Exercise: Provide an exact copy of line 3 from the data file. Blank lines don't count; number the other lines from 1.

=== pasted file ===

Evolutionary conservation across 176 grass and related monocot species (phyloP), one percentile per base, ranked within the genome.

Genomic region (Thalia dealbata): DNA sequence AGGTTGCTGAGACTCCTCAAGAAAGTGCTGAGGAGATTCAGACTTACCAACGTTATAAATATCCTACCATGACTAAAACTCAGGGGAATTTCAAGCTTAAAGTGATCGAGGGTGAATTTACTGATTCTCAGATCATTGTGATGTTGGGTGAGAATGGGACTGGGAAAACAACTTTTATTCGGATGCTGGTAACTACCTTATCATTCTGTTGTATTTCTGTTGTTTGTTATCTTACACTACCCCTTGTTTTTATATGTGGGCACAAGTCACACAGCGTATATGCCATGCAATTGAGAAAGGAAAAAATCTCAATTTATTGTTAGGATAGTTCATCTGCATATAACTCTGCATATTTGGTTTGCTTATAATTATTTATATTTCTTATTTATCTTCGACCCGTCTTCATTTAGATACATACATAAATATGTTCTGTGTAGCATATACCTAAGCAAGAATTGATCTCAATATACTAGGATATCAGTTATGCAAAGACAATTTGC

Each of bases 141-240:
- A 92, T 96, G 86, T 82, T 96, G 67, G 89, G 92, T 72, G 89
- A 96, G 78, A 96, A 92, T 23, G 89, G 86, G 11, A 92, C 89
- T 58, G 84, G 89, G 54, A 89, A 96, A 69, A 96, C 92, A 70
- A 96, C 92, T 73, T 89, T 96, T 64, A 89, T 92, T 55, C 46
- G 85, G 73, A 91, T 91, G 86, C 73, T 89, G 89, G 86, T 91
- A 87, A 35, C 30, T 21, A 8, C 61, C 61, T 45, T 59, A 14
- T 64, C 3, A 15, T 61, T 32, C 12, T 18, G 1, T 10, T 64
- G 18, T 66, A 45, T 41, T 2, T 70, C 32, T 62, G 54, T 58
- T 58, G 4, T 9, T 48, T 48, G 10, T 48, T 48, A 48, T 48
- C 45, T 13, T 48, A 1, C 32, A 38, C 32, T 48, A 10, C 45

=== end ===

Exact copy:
Each of bases 141-240: